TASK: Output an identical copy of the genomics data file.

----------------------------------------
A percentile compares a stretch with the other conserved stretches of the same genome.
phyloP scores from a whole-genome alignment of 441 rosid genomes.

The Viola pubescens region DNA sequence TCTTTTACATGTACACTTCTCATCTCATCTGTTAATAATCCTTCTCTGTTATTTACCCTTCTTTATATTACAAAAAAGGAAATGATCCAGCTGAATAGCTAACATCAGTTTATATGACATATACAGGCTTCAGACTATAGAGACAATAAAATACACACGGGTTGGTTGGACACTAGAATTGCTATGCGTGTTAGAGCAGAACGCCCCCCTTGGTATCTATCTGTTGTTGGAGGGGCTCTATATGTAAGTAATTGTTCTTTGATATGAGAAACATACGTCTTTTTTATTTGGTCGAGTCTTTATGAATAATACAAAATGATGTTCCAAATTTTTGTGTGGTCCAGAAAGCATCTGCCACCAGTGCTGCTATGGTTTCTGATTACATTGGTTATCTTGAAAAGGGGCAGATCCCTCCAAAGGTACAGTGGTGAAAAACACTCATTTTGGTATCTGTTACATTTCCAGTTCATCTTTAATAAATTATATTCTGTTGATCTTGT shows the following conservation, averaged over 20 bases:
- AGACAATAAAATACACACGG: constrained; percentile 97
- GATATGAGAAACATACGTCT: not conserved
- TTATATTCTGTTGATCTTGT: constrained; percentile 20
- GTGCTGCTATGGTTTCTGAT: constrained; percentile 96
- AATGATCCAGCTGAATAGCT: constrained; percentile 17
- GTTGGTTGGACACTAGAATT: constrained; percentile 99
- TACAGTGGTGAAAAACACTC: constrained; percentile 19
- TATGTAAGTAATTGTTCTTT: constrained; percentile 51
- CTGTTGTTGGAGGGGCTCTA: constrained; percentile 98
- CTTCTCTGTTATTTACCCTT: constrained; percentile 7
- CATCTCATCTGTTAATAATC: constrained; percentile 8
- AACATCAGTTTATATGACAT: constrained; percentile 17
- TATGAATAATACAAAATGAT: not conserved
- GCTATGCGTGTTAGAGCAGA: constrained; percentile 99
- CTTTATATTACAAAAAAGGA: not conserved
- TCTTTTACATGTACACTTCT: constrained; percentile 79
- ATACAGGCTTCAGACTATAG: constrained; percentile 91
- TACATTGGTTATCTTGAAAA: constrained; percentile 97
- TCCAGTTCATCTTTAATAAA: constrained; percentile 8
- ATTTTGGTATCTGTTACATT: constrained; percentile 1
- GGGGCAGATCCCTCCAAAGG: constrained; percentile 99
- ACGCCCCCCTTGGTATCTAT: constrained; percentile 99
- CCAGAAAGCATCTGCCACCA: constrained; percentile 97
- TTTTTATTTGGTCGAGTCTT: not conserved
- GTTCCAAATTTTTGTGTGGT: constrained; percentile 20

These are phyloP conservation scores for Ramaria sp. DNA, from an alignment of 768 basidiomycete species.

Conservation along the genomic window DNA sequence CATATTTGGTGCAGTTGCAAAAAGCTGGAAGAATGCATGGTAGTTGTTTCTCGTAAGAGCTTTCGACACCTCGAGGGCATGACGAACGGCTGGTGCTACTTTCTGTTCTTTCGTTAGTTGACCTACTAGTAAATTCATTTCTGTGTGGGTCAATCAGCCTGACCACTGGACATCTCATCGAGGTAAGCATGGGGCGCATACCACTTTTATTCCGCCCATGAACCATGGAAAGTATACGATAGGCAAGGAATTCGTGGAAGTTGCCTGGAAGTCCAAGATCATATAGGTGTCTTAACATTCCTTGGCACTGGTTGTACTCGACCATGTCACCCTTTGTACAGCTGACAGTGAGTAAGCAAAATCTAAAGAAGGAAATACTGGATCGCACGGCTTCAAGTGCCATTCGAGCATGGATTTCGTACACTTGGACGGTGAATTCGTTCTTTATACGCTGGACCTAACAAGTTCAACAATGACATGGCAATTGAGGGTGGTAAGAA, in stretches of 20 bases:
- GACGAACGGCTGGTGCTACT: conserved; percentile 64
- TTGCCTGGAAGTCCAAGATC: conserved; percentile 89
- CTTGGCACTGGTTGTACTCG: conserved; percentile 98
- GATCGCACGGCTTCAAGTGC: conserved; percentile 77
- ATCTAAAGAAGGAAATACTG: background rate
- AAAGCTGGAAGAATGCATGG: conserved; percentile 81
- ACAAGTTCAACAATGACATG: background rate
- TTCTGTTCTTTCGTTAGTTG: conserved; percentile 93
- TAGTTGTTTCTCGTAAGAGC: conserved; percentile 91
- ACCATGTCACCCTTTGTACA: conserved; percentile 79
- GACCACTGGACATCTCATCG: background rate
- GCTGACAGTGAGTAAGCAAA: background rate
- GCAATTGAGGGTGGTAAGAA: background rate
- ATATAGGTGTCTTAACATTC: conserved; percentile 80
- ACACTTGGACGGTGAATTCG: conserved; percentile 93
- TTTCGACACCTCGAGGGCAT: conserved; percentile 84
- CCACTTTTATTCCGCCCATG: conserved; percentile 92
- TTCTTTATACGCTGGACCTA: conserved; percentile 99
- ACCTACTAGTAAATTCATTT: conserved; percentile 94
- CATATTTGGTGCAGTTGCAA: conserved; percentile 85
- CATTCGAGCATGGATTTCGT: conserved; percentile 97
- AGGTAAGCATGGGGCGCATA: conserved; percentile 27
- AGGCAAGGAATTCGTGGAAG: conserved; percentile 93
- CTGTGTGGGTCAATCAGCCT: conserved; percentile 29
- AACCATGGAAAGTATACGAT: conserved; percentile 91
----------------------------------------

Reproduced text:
A percentile compares a stretch with the other conserved stretches of the same genome.
phyloP scores from a whole-genome alignment of 441 rosid genomes.

The Viola pubescens region DNA sequence TCTTTTACATGTACACTTCTCATCTCATCTGTTAATAATCCTTCTCTGTTATTTACCCTTCTTTATATTACAAAAAAGGAAATGATCCAGCTGAATAGCTAACATCAGTTTATATGACATATACAGGCTTCAGACTATAGAGACAATAAAATACACACGGGTTGGTTGGACACTAGAATTGCTATGCGTGTTAGAGCAGAACGCCCCCCTTGGTATCTATCTGTTGTTGGAGGGGCTCTATATGTAAGTAATTGTTCTTTGATATGAGAAACATACGTCTTTTTTATTTGGTCGAGTCTTTATGAATAATACAAAATGATGTTCCAAATTTTTGTGTGGTCCAGAAAGCATCTGCCACCAGTGCTGCTATGGTTTCTGATTACATTGGTTATCTTGAAAAGGGGCAGATCCCTCCAAAGGTACAGTGGTGAAAAACACTCATTTTGGTATCTGTTACATTTCCAGTTCATCTTTAATAAATTATATTCTGTTGATCTTGT shows the following conservation, averaged over 20 bases:
- AGACAATAAAATACACACGG: constrained; percentile 97
- GATATGAGAAACATACGTCT: not conserved
- TTATATTCTGTTGATCTTGT: constrained; percentile 20
- GTGCTGCTATGGTTTCTGAT: constrained; percentile 96
- AATGATCCAGCTGAATAGCT: constrained; percentile 17
- GTTGGTTGGACACTAGAATT: constrained; percentile 99
- TACAGTGGTGAAAAACACTC: constrained; percentile 19
- TATGTAAGTAATTGTTCTTT: constrained; percentile 51
- CTGTTGTTGGAGGGGCTCTA: constrained; percentile 98
- CTTCTCTGTTATTTACCCTT: constrained; percentile 7
- CATCTCATCTGTTAATAATC: constrained; percentile 8
- AACATCAGTTTATATGACAT: constrained; percentile 17
- TATGAATAATACAAAATGAT: not conserved
- GCTATGCGTGTTAGAGCAGA: constrained; percentile 99
- CTTTATATTACAAAAAAGGA: not conserved
- TCTTTTACATGTACACTTCT: constrained; percentile 79
- ATACAGGCTTCAGACTATAG: constrained; percentile 91
- TACATTGGTTATCTTGAAAA: constrained; percentile 97
- TCCAGTTCATCTTTAATAAA: constrained; percentile 8
- ATTTTGGTATCTGTTACATT: constrained; percentile 1
- GGGGCAGATCCCTCCAAAGG: constrained; percentile 99
- ACGCCCCCCTTGGTATCTAT: constrained; percentile 99
- CCAGAAAGCATCTGCCACCA: constrained; percentile 97
- TTTTTATTTGGTCGAGTCTT: not conserved
- GTTCCAAATTTTTGTGTGGT: constrained; percentile 20

These are phyloP conservation scores for Ramaria sp. DNA, from an alignment of 768 basidiomycete species.

Conservation along the genomic window DNA sequence CATATTTGGTGCAGTTGCAAAAAGCTGGAAGAATGCATGGTAGTTGTTTCTCGTAAGAGCTTTCGACACCTCGAGGGCATGACGAACGGCTGGTGCTACTTTCTGTTCTTTCGTTAGTTGACCTACTAGTAAATTCATTTCTGTGTGGGTCAATCAGCCTGACCACTGGACATCTCATCGAGGTAAGCATGGGGCGCATACCACTTTTATTCCGCCCATGAACCATGGAAAGTATACGATAGGCAAGGAATTCGTGGAAGTTGCCTGGAAGTCCAAGATCATATAGGTGTCTTAACATTCCTTGGCACTGGTTGTACTCGACCATGTCACCCTTTGTACAGCTGACAGTGAGTAAGCAAAATCTAAAGAAGGAAATACTGGATCGCACGGCTTCAAGTGCCATTCGAGCATGGATTTCGTACACTTGGACGGTGAATTCGTTCTTTATACGCTGGACCTAACAAGTTCAACAATGACATGGCAATTGAGGGTGGTAAGAA, in stretches of 20 bases:
- GACGAACGGCTGGTGCTACT: conserved; percentile 64
- TTGCCTGGAAGTCCAAGATC: conserved; percentile 89
- CTTGGCACTGGTTGTACTCG: conserved; percentile 98
- GATCGCACGGCTTCAAGTGC: conserved; percentile 77
- ATCTAAAGAAGGAAATACTG: background rate
- AAAGCTGGAAGAATGCATGG: conserved; percentile 81
- ACAAGTTCAACAATGACATG: background rate
- TTCTGTTCTTTCGTTAGTTG: conserved; percentile 93
- TAGTTGTTTCTCGTAAGAGC: conserved; percentile 91
- ACCATGTCACCCTTTGTACA: conserved; percentile 79
- GACCACTGGACATCTCATCG: background rate
- GCTGACAGTGAGTAAGCAAA: background rate
- GCAATTGAGGGTGGTAAGAA: background rate
- ATATAGGTGTCTTAACATTC: conserved; percentile 80
- ACACTTGGACGGTGAATTCG: conserved; percentile 93
- TTTCGACACCTCGAGGGCAT: conserved; percentile 84
- CCACTTTTATTCCGCCCATG: conserved; percentile 92
- TTCTTTATACGCTGGACCTA: conserved; percentile 99
- ACCTACTAGTAAATTCATTT: conserved; percentile 94
- CATATTTGGTGCAGTTGCAA: conserved; percentile 85
- CATTCGAGCATGGATTTCGT: conserved; percentile 97
- AGGTAAGCATGGGGCGCATA: conserved; percentile 27
- AGGCAAGGAATTCGTGGAAG: conserved; percentile 93
- CTGTGTGGGTCAATCAGCCT: conserved; percentile 29
- AACCATGGAAAGTATACGAT: conserved; percentile 91